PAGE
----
With the opinion that Hold Your Colour was one of the best produced and genre moulding drum and bass albums to reach our ears to date, In Silico reached mine with high expectations.
The most immediately noticeable difference is the change in direction of the pendulum sound. Gone are the crunching basslines, the darker side to some of the tracks on hold your colour. There are no more drum and bass tracks, this album is much more about an almagamation of guitar-cum-electronics, with the drum and bass component taking much more of a subtle undertone. Most tracks feature vocalists and have gone for a more singalong pop feel making some tunes such as the opener 'Showdown' and 'Propane Nightmares' more easily accessible, but ultimately throw-away songs.
It is also a disappointment to see Pendulum producing tracks that are merely iterations of Slam, or variations of a drum loop used previously before. Diversity still occurs on In Silico but not as involved as their debut.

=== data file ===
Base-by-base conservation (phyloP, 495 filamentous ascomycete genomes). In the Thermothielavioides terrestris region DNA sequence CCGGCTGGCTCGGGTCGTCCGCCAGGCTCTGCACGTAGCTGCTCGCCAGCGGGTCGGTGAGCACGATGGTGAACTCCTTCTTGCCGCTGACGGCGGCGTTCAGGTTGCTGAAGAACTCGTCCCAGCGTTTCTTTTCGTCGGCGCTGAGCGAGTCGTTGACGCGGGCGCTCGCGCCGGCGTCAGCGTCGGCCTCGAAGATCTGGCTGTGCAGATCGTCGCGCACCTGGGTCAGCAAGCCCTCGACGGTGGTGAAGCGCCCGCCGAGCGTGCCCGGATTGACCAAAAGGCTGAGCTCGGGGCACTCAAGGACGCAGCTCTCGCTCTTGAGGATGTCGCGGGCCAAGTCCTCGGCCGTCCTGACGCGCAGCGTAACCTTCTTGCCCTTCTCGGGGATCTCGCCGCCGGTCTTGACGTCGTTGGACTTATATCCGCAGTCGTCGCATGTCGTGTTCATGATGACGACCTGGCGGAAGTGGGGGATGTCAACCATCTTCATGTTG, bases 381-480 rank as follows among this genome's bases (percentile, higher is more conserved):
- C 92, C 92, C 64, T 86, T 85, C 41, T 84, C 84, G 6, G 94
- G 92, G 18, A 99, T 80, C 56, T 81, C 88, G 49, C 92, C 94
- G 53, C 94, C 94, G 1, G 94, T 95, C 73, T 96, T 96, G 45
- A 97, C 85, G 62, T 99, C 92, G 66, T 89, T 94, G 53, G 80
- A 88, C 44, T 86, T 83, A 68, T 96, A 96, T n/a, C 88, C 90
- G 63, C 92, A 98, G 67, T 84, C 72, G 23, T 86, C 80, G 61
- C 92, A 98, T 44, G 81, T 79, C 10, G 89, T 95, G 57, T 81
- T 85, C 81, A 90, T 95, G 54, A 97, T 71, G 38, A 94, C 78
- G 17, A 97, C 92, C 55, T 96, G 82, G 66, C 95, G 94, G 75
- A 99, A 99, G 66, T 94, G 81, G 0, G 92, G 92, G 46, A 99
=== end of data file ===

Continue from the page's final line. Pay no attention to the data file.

That said there are still some solid sounds that will have you tapping your foot, a building grin to the crescendo of a bassline erupting into a cacophony of digital beats only Pendulum know how to do, and their sound for which they were originally recognised for is retained in parts, most noticably on 'Visions' and "Midnight Runner'.
All in all a bit of a disappointment, reminiscent of the path the Prodigy took between Music for the Gilted and Fat of the Land. Keeping their roots in part to produce what is essentially a good album but appealing to a wider audience and losing a part of what made them to begin with. Best described as a blend of drum and bass, anthem-rock, electronica and pop. Probably better live.